Asked why DMFI’s PAC opposes Newman, Mellman said, “We support the Democratic agenda. And an important part of the Democratic agenda is support for a strong U.S.-Israel relationship” and Newman, he said, has “undermined” that relationship.

Ben Hardin, Newman’s campaign adviser, said Newman’s “positions on the Israel-Palestine conflict represent the interests of the constituents in her district.” Chehade is a foreign policy advisor for the Newman campaign.

The September Iron Dome standalone bill was blocked in the Senate. The $1 billion was tucked into another measure and voted on again on March 9. This time, Newman — already locked in a race against Casten — was one of three House members not voting on the bill.

Other outside money: for Casten, $17,925 from the National Association of Realtors PAC and $50,000 from a group associated with Casten, the New Democratic Coalition Action Fund.


As of Thursday, 10 groups were pouring money into the newly created district, where the main battle is between Ramirez, a state representative running with the support of some of the most far-left groups, and Villegas, an alderperson who, by comparison, is a more moderate progressive. About $1 million went to boost Villegas and some $890,000 to bolster Ramirez.

Villegas served in the Marines. VoteVets Action Fund as of Thursday, spent a total of $959,000; $741,200 to support Villegas and $218,000 to oppose Ramirez.

VoteVets Chair Jon Soltz said, “We will not shy away from comparing Gil’s record to others when it comes to important issues for people in the district.”

For Ramirez, EMILY’S List Women Vote! so far reported a $163,332 independent expenditure, $379,000 from the Congressional Progressive Caucus PAC and $230,000 from the Working Families Party PAC, which outside of the independent expenditures also paid for two polls.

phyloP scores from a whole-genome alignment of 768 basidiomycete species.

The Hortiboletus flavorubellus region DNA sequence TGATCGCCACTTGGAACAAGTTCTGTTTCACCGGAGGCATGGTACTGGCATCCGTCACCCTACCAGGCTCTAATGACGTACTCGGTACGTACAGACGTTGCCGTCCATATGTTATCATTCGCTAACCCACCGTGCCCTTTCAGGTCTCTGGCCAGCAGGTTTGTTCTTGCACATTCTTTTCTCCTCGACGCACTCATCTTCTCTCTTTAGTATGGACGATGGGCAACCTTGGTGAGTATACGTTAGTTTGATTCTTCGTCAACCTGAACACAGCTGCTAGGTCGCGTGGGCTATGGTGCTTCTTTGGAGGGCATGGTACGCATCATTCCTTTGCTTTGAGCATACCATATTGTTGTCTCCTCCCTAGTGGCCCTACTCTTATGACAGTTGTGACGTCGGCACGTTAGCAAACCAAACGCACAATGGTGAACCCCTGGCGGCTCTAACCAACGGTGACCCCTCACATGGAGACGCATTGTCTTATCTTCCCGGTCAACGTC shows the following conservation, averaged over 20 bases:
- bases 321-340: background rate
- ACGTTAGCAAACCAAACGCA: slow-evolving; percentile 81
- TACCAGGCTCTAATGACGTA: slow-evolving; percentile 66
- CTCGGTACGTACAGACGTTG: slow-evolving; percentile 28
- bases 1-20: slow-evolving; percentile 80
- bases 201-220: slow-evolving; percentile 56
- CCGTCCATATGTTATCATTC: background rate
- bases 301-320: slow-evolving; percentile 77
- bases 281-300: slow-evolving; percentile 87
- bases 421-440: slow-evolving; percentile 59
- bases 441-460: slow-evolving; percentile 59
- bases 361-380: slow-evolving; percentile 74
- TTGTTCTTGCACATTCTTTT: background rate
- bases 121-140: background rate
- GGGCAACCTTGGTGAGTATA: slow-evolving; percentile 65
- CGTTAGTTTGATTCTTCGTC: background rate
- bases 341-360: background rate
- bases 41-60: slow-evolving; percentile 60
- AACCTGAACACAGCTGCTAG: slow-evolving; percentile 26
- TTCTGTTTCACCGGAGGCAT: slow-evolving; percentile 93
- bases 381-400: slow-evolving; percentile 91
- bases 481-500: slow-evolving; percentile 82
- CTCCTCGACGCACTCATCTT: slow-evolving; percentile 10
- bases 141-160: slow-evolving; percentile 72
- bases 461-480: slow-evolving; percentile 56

DMFI, the pro-Israel PAC, spent $64,710 for negative hits on Ramirez, who is endorsed by Rep. Garcia, one of the eight Democrats to vote against the Iron Dome funding last year. And while Newman didn’t vote when the Iron Dome appropriation came up again in March, Garcia was one of 15 Democrats to vote no.


The outside money in the Davis vs. Collins match — a contest between two strong progressives — was about even as of Thursday. Justice Democrats reported spending $120,000 to support Collins. The group is closely associated with “The Squad” — Reps. Alexandria Ocasio-Cortez of New York, Rashida Tlaib of Michigan, Ilhan Omar of Minnesota and Ayanna Pressley of Massachusetts. The so-far secretive new Opportunity for All Action Fund, which is refusing to disclose any information about its organizers, spent $125,000 to boost Davis.


Outside spending totaling about $7.5 million to date is also a considerable factor in the Republican primary between Reps. Rodney Davis and Mary Miller in the 15th District, which sweeps in parts of western and eastern central Illinois.